# How to minimize $\| x \mathrm a - \mathrm b \|_1$ without using linear programming?

The following question is a generalization of a question asked earlier today:

Given vectors $$\mathrm a, \mathrm b \in \mathbb R^n$$, can one solve the following minimization problem in $$x \in \mathbb R$$

$$\begin{array}{ll} \text{minimize} & \| x \mathrm a - \mathrm b \|_1\end{array}$$

without using linear programming? If so, how?

If $$\mathrm a = 1_n$$, one can use the median. If $$\mathrm a = \begin{bmatrix} 1 & 2 & \cdots & n\end{bmatrix}^\top$$, Siong showed that one can also use the median. What can one do in the general case?

• Generate a list of candidate values $b_i/a_i$, sort them, and use convexity to do a binary search for the norm-minimizing one? I'm not sure whether this counts as "without using linear programming," but unless I'm missing something it runs in time $n \log n$... – Micah Apr 6 at 16:50
• @Micah Can you expand? I don't quite understand how that would work. – shmth Apr 6 at 21:55
• @shmth: Done!${}$ – Micah Apr 6 at 22:02

I'm not sure if this counts as "without using linear programming", but it's at least relatively fast (it has runtime $$O(n \log n)$$).
Let $$f$$ be the objective function. Notice that $$f(x)=\sum_{i=1}^n |a_i x - b_i|$$ is piecewise linear, and also (non-strictly) convex, and so the slope of $$f$$ is a (non-strictly) increasing function. The minimum of $$f$$ will occur either on an interval where the slope is zero, or at a point where it switches from positive to negative. We can proceed as follows.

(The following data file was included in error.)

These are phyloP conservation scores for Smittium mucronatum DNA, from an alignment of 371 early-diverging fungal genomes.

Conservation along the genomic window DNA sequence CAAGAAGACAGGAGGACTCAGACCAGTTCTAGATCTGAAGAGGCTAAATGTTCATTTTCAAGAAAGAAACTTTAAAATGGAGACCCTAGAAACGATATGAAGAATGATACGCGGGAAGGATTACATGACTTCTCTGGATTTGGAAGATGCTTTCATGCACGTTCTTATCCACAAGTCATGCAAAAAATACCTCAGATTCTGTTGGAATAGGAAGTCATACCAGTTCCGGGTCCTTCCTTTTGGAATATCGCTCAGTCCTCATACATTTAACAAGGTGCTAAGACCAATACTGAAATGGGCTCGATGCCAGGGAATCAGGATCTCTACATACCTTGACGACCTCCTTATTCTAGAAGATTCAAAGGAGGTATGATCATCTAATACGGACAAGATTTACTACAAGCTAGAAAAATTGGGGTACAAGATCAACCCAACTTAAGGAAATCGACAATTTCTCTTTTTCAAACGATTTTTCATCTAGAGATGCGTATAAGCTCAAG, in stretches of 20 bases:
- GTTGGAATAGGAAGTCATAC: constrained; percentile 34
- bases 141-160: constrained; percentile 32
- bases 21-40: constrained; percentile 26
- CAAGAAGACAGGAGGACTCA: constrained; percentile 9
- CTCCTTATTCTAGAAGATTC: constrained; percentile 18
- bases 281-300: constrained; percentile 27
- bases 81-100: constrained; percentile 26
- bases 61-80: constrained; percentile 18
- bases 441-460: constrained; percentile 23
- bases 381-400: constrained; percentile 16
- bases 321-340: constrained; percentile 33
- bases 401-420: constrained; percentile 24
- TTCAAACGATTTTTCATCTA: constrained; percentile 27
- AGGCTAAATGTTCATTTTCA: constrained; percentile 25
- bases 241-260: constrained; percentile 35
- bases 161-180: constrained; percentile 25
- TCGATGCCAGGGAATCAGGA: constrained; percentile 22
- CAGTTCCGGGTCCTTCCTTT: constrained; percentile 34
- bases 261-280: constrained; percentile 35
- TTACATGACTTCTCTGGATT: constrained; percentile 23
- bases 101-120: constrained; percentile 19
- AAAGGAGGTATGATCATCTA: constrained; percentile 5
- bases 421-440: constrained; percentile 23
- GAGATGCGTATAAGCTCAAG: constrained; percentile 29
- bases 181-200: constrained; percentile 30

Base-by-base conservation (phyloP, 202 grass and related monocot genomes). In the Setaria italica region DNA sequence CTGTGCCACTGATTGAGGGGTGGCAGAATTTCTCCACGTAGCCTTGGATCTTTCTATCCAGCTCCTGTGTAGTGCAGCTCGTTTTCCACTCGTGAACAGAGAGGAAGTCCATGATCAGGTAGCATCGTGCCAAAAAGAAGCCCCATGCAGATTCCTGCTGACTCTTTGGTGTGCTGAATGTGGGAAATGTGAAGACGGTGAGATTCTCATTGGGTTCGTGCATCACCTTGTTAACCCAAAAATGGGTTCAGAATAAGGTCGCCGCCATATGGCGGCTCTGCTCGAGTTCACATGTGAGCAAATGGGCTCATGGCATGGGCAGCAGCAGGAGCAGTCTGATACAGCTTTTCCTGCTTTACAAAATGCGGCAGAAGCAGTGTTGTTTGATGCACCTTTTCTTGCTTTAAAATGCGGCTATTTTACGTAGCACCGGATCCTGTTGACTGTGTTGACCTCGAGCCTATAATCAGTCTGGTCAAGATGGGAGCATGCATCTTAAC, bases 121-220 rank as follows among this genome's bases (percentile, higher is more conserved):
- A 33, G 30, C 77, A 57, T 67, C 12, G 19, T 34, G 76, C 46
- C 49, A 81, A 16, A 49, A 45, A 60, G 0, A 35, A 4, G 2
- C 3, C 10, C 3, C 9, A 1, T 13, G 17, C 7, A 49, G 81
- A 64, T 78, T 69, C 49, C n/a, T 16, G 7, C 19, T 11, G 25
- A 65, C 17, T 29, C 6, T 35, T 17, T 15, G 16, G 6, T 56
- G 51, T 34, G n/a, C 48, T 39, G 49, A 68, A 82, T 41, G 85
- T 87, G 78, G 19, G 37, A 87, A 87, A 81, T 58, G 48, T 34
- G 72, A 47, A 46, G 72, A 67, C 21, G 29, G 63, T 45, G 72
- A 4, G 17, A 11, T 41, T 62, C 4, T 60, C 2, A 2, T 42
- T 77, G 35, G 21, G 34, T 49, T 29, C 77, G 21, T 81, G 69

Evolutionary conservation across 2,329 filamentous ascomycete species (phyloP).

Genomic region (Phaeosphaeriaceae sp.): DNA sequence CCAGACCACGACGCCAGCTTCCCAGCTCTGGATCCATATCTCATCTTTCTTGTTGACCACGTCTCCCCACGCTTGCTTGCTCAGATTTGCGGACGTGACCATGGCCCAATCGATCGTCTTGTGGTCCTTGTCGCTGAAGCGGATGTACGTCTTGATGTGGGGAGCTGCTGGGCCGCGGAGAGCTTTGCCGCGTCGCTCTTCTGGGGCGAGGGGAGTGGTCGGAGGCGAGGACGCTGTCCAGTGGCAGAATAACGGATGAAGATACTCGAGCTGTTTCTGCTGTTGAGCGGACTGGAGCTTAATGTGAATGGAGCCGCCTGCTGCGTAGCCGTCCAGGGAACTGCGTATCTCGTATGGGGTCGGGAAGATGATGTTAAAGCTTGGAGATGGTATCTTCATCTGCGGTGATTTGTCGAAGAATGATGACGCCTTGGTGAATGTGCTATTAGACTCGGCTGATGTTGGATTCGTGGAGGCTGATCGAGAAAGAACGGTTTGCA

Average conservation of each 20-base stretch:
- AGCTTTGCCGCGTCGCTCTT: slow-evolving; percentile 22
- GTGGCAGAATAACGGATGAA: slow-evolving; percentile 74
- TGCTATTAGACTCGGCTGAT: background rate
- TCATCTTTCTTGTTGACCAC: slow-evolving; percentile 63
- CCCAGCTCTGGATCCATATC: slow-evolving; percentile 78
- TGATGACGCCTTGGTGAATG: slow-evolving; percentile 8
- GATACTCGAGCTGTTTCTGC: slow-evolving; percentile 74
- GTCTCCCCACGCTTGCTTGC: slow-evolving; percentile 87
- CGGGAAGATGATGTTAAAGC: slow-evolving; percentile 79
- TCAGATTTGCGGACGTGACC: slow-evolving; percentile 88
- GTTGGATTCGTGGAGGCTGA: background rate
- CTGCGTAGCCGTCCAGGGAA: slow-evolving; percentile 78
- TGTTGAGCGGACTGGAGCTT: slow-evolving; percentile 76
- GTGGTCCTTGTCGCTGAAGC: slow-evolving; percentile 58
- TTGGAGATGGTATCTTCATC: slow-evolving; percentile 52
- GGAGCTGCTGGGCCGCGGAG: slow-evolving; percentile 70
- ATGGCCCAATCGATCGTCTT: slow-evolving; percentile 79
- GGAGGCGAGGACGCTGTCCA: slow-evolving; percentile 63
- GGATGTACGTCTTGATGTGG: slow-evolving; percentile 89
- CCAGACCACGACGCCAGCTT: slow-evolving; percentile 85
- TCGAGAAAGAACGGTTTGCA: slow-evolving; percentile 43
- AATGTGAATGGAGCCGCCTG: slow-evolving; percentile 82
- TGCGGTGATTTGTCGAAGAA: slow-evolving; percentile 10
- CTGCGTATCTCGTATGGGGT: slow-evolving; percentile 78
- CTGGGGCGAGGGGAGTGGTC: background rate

1) Compute all the points of nonlinearity $$b_i/a_i$$ ($$O(n)$$) and sort them ($$O(n \log n)$$). Call the sorted values $$x_1,x_2\dots,x_n$$.
2) Let $$k=\left\lfloor\frac{x}{2}\right\rfloor$$ and compute the slope of $$f$$ on the interval of linearity $$[x_k,x_{k+1}]$$ ($$O(n)$$). If this slope is positive, we're to the right of the minimum; if it's negative, we're to the left of the minimum.
3) Perform a binary search, doing step 2) $$\log n$$ more times with different values of $$k$$ ($$O(n\log n)$$). Eventually you will find some $$x_\ell$$ such that either $$f$$ has slope zero on $$[x_\ell,x_{\ell+1}]$$, or the slope is negative on $$[x_{\ell-1},x_\ell]$$ but positive on $$[x_\ell,x_{\ell+1}]$$. Then $$f(x_\ell)$$ is your minimum value.
If you walked through adjacent values of $$x_k$$ instead of doing a binary search, you would essentially be minimizing $$f$$ via the simplex method, which is why I'm not totally sure this isn't linear programming. But it does seem like the binary search essentially exploits the one-dimensionality of the problem.